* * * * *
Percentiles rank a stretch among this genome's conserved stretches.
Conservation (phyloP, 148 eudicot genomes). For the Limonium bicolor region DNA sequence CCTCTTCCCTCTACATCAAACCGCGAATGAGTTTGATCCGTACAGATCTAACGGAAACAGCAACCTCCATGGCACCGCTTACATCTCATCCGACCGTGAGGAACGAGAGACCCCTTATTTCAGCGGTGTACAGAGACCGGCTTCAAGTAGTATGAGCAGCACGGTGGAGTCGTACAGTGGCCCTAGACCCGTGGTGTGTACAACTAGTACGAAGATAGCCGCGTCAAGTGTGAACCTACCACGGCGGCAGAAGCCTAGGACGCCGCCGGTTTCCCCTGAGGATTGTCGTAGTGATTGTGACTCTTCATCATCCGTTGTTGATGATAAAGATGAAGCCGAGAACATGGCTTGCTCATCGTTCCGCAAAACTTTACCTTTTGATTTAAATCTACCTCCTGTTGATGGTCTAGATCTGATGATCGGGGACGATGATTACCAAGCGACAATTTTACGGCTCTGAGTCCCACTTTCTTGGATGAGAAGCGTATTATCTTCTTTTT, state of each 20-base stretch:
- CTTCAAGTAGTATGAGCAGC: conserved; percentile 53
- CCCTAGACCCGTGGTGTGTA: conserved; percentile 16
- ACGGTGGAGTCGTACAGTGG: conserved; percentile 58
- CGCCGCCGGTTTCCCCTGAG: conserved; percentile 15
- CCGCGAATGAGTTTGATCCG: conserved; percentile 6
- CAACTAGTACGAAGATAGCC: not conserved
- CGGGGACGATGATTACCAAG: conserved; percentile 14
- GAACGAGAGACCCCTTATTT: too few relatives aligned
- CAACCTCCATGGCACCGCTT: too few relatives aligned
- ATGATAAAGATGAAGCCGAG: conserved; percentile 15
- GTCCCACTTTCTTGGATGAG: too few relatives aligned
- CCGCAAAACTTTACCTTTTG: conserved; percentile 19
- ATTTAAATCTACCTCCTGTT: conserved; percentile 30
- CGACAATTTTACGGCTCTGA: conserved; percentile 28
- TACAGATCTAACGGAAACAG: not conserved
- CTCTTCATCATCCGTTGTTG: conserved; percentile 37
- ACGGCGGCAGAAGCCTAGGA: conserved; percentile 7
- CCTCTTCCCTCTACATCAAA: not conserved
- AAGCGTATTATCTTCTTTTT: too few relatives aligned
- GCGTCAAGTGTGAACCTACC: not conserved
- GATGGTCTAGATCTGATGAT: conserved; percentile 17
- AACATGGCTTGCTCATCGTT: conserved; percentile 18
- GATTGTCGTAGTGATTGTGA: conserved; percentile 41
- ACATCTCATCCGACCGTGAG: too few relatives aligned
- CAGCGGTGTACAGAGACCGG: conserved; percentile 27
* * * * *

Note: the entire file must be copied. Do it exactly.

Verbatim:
Percentiles rank a stretch among this genome's conserved stretches.
Conservation (phyloP, 148 eudicot genomes). For the Limonium bicolor region DNA sequence CCTCTTCCCTCTACATCAAACCGCGAATGAGTTTGATCCGTACAGATCTAACGGAAACAGCAACCTCCATGGCACCGCTTACATCTCATCCGACCGTGAGGAACGAGAGACCCCTTATTTCAGCGGTGTACAGAGACCGGCTTCAAGTAGTATGAGCAGCACGGTGGAGTCGTACAGTGGCCCTAGACCCGTGGTGTGTACAACTAGTACGAAGATAGCCGCGTCAAGTGTGAACCTACCACGGCGGCAGAAGCCTAGGACGCCGCCGGTTTCCCCTGAGGATTGTCGTAGTGATTGTGACTCTTCATCATCCGTTGTTGATGATAAAGATGAAGCCGAGAACATGGCTTGCTCATCGTTCCGCAAAACTTTACCTTTTGATTTAAATCTACCTCCTGTTGATGGTCTAGATCTGATGATCGGGGACGATGATTACCAAGCGACAATTTTACGGCTCTGAGTCCCACTTTCTTGGATGAGAAGCGTATTATCTTCTTTTT, state of each 20-base stretch:
- CTTCAAGTAGTATGAGCAGC: conserved; percentile 53
- CCCTAGACCCGTGGTGTGTA: conserved; percentile 16
- ACGGTGGAGTCGTACAGTGG: conserved; percentile 58
- CGCCGCCGGTTTCCCCTGAG: conserved; percentile 15
- CCGCGAATGAGTTTGATCCG: conserved; percentile 6
- CAACTAGTACGAAGATAGCC: not conserved
- CGGGGACGATGATTACCAAG: conserved; percentile 14
- GAACGAGAGACCCCTTATTT: too few relatives aligned
- CAACCTCCATGGCACCGCTT: too few relatives aligned
- ATGATAAAGATGAAGCCGAG: conserved; percentile 15
- GTCCCACTTTCTTGGATGAG: too few relatives aligned
- CCGCAAAACTTTACCTTTTG: conserved; percentile 19
- ATTTAAATCTACCTCCTGTT: conserved; percentile 30
- CGACAATTTTACGGCTCTGA: conserved; percentile 28
- TACAGATCTAACGGAAACAG: not conserved
- CTCTTCATCATCCGTTGTTG: conserved; percentile 37
- ACGGCGGCAGAAGCCTAGGA: conserved; percentile 7
- CCTCTTCCCTCTACATCAAA: not conserved
- AAGCGTATTATCTTCTTTTT: too few relatives aligned
- GCGTCAAGTGTGAACCTACC: not conserved
- GATGGTCTAGATCTGATGAT: conserved; percentile 17
- AACATGGCTTGCTCATCGTT: conserved; percentile 18
- GATTGTCGTAGTGATTGTGA: conserved; percentile 41
- ACATCTCATCCGACCGTGAG: too few relatives aligned
- CAGCGGTGTACAGAGACCGG: conserved; percentile 27